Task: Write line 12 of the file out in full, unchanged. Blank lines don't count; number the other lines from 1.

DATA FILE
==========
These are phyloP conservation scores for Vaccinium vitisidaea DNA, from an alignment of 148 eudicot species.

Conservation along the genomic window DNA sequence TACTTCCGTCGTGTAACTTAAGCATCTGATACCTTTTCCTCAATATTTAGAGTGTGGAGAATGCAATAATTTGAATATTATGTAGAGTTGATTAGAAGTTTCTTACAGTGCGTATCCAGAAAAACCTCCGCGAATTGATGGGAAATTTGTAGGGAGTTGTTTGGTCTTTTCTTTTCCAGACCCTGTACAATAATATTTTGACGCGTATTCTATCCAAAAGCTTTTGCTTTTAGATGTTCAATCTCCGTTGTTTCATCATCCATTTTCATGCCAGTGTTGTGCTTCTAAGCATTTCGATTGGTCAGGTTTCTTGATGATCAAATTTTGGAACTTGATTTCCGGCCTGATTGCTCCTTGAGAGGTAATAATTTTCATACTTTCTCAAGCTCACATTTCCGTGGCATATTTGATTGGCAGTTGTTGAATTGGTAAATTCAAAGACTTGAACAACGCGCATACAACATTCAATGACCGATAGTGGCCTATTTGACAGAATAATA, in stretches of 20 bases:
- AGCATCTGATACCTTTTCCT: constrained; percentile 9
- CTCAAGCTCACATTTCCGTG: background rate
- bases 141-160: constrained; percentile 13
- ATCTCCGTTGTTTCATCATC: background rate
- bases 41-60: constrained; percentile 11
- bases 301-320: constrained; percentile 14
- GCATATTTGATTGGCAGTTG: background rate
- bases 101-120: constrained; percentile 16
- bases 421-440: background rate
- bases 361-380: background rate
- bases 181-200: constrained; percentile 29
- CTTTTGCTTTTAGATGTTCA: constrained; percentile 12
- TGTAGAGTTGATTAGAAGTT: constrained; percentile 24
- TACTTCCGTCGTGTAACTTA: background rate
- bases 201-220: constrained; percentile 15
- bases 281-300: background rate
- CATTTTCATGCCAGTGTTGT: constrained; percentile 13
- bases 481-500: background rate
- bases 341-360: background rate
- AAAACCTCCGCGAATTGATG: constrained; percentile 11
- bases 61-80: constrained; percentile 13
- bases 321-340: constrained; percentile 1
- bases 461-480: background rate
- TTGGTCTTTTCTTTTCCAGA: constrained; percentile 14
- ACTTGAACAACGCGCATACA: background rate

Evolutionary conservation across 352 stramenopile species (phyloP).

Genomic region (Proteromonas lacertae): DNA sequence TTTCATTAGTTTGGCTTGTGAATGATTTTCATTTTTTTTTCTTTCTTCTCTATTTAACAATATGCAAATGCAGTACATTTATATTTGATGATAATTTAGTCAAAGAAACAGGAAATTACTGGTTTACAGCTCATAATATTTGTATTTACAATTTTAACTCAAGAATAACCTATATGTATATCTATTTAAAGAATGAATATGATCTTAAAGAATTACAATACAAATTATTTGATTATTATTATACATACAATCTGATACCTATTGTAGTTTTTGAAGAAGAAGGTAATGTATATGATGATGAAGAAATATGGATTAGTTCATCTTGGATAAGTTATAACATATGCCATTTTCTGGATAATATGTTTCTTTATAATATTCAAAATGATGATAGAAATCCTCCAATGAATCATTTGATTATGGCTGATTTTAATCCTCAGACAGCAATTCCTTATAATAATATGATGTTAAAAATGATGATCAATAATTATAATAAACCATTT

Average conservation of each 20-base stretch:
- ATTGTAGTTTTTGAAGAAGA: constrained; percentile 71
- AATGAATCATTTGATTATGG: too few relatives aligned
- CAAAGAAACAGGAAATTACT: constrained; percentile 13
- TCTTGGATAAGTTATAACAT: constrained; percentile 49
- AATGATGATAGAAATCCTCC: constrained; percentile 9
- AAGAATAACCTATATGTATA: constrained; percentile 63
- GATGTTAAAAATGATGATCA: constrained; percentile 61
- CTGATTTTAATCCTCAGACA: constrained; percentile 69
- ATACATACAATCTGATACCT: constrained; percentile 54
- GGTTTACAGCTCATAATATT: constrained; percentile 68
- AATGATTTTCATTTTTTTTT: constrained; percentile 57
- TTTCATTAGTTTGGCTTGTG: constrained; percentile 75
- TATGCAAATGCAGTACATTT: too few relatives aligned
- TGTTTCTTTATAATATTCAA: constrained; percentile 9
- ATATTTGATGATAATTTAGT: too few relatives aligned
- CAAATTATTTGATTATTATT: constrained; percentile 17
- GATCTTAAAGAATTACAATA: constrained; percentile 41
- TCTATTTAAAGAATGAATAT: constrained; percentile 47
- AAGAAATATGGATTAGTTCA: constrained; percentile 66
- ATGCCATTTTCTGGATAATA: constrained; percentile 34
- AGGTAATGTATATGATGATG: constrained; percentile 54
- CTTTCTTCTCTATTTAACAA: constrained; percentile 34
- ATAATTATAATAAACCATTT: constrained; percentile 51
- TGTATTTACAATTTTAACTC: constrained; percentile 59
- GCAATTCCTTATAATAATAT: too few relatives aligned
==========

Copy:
- bases 361-380: background rate